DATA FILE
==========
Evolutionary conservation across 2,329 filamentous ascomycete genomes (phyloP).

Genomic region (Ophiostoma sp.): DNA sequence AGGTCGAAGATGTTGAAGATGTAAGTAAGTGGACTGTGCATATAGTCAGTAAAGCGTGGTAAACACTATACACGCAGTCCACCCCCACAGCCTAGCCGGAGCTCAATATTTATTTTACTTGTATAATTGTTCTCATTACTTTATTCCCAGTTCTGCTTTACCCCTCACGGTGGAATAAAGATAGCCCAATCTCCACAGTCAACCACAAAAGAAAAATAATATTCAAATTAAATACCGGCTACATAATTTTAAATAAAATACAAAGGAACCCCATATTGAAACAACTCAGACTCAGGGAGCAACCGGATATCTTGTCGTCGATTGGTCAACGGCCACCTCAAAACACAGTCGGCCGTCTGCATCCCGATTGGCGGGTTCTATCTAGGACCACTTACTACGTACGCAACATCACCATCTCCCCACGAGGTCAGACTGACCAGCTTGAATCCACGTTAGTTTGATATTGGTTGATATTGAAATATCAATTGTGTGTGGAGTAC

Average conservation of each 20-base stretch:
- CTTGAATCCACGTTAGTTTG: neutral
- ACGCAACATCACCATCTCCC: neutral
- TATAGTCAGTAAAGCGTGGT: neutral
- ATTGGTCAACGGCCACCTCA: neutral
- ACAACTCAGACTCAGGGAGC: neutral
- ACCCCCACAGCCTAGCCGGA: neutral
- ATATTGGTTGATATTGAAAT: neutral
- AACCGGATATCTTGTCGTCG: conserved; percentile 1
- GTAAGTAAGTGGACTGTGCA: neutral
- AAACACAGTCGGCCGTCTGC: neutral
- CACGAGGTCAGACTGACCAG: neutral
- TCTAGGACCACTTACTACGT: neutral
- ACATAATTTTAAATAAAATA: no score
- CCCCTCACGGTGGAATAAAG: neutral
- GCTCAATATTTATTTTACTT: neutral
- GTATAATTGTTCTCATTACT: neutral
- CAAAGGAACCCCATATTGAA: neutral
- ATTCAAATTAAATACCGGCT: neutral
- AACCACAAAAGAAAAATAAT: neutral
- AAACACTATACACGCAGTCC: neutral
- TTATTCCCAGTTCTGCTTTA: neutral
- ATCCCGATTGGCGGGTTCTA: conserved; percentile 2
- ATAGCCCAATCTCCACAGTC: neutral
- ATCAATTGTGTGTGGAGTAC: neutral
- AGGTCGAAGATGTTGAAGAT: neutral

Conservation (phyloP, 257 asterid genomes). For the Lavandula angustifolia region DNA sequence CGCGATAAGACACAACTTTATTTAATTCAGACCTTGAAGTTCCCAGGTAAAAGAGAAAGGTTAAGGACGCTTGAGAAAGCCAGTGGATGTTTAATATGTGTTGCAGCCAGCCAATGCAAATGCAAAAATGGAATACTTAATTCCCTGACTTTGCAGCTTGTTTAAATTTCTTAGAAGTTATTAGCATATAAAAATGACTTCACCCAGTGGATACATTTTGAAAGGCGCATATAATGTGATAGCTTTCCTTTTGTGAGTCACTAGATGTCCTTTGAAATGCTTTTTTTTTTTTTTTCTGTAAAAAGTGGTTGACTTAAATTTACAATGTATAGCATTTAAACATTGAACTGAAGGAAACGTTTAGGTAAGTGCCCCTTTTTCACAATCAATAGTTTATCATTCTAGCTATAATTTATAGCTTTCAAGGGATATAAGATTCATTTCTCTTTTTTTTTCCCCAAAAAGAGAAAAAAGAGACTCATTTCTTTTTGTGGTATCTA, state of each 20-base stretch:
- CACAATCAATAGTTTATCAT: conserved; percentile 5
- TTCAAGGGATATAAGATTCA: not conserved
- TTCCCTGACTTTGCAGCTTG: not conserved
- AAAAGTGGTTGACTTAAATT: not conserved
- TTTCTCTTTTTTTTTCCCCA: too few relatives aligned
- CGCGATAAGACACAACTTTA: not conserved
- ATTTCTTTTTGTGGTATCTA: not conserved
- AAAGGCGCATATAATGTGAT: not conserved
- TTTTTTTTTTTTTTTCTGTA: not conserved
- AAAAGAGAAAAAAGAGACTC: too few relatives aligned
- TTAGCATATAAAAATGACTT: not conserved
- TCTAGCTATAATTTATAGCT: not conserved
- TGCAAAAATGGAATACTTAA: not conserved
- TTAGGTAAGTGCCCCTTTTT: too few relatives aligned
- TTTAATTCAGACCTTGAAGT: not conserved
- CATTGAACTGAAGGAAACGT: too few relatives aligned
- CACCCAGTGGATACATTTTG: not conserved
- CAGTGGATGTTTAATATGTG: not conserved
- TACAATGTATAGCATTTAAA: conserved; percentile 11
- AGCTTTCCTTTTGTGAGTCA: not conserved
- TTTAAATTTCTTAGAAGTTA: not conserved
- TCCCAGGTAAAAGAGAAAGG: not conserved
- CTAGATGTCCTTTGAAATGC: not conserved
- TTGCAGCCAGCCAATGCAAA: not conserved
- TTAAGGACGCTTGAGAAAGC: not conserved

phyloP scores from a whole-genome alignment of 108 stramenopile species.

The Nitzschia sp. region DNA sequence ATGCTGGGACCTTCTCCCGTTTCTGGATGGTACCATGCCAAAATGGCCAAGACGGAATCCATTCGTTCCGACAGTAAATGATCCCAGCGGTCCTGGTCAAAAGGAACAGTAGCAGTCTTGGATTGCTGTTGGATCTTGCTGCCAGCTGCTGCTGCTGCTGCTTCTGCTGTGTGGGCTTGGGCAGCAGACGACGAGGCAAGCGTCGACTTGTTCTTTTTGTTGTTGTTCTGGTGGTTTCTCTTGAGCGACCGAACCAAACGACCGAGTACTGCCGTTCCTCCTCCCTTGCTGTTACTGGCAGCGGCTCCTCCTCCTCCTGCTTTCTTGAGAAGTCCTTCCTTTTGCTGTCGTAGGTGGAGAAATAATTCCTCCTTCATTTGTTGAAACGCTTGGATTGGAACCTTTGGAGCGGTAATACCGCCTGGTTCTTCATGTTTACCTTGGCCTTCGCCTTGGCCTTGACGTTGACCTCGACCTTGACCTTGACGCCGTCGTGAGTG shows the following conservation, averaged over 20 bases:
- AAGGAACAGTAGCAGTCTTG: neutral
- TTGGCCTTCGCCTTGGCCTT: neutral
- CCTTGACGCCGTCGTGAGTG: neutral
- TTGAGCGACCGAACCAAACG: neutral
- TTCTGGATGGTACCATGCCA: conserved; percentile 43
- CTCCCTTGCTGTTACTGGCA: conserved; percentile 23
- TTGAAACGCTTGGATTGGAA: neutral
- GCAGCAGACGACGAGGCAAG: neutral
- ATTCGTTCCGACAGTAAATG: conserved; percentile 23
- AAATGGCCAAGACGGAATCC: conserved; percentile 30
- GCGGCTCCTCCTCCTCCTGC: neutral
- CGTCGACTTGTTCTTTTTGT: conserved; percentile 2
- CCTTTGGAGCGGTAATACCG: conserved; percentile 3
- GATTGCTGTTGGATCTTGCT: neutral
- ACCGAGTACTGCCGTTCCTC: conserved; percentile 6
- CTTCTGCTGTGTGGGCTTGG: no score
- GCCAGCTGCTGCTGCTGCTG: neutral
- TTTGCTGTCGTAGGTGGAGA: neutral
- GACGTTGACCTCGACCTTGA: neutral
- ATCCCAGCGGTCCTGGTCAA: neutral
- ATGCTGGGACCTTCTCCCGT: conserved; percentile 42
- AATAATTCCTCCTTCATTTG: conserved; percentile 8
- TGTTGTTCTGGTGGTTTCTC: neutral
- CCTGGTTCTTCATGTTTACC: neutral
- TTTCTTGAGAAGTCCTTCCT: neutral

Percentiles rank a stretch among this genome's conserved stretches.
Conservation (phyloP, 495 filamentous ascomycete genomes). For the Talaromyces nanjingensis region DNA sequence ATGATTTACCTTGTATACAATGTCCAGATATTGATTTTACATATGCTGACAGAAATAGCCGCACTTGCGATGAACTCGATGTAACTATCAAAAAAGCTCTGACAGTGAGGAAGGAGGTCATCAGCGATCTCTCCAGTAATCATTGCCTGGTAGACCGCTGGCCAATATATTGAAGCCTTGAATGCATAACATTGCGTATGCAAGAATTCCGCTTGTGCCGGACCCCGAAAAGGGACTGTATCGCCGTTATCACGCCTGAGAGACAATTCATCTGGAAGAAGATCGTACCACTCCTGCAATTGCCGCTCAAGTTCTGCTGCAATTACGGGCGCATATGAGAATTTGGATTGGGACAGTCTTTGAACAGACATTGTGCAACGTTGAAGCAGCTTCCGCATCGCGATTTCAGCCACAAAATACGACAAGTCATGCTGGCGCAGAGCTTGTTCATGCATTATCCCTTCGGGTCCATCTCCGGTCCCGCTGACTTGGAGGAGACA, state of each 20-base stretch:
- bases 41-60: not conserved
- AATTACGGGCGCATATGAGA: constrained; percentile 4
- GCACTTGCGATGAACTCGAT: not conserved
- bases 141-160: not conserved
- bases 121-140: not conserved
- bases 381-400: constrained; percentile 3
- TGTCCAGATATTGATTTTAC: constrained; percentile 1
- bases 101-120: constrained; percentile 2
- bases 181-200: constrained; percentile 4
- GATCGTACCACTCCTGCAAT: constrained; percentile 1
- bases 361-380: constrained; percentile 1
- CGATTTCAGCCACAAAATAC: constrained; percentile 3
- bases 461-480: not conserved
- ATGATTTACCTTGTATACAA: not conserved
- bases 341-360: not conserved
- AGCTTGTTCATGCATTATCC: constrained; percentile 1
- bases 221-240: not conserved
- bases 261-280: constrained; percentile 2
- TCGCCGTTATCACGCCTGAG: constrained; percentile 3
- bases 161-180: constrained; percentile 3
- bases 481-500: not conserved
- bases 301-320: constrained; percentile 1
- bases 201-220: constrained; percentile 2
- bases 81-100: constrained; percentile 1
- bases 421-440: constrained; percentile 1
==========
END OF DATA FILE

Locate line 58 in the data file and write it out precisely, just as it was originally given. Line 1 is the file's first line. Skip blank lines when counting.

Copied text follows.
- TTGGCCTTCGCCTTGGCCTT: neutral